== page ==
Dear Photograph and OOO

I found the feed back I received after presenting my project in class extremely helpful in terms of crystallizing my ideas on the arguments I want to make with my URT mapping project. In particular Professor Mattern pointed me in the direction of this link

Ian Bogost is a polymath who describes himself as “a designer, philosopher, critic, and researcher who focuses on computational media — videogames in particular. I’m also an author and an entrepreneur”. He took part in the Third Object-Oriented Ontology Symposium held here at the New School and delivered his talk remotely using a video which you can see here: Seeing Things. The video is beautiful, elegiac and thought provoking and I urge you to watch it and read the text for yourselves.

The lecture was a meditation on the work of street photographer Garry Winograd and his well-known aphorism: “I photograph the world to see what the world looks like in photographs.” Bogost draws a parallel with the website ( which has received a lot of press coverage recently. The idea of the site is a simple but powerful one – you take an original photograph from the past, orient it in exactly same location as it was originally taken and then rephotograph it. The new photograph is then posted on line with a short “letter” addressed “Dear Photograph…” As Bogost says: “A Dear Photograph is photographed to see what a photograph looks like in a photograph.”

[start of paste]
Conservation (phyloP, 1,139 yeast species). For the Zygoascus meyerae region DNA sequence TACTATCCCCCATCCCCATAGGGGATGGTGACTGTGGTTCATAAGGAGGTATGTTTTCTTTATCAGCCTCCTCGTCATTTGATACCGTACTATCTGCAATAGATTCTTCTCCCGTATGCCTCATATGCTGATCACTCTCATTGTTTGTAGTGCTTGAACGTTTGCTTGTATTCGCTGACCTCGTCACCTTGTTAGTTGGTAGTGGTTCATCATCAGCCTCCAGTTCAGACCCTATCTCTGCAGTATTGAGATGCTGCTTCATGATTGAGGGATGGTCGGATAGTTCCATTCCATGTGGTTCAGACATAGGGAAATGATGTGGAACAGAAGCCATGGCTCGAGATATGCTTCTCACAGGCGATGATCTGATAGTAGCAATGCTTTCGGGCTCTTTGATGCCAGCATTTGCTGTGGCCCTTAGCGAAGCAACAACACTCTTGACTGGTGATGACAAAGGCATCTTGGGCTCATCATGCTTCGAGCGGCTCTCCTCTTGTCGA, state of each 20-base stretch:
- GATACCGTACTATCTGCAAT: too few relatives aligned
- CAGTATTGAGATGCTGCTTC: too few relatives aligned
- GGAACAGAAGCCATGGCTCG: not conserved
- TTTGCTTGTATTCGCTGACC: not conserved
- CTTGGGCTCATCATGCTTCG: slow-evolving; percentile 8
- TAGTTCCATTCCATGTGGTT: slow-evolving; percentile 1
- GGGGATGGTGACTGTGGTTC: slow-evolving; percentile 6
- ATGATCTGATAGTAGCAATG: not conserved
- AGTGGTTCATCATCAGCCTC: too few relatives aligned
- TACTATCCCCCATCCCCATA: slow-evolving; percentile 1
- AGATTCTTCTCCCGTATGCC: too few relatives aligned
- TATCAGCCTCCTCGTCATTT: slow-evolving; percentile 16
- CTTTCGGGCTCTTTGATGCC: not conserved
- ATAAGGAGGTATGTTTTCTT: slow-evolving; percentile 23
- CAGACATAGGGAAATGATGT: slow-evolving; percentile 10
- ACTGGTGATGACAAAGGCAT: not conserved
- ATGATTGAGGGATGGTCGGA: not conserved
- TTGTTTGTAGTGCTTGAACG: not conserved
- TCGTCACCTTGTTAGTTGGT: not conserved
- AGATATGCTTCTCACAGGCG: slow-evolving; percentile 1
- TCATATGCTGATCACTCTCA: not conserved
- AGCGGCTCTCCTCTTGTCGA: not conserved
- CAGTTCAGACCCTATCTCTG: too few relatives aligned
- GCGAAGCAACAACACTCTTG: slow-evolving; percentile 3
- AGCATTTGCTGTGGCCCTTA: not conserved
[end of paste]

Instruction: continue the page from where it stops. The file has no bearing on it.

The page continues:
Bogost encourages us to see these photographs not as social commentary or nostalgic memorials to loss but as artifacts, that is, as things. The aim he concludes is, “To see the world of things as things in a world, rather than our world, with things in it”.

Class members with whom I studied in Professor Mattern’s course Media and Materiality last year may recall my desire that the form in which an argument is couched should itself be part of that argument. Adopting a technique similar to Dear Photograph will enable me to achieve my goal. By taking historic photographs and reorienting them in the present I will be able to not only show how the built environment has changed over time but also let the viewer see the archival photographs for what they are, entities in and of themselves.


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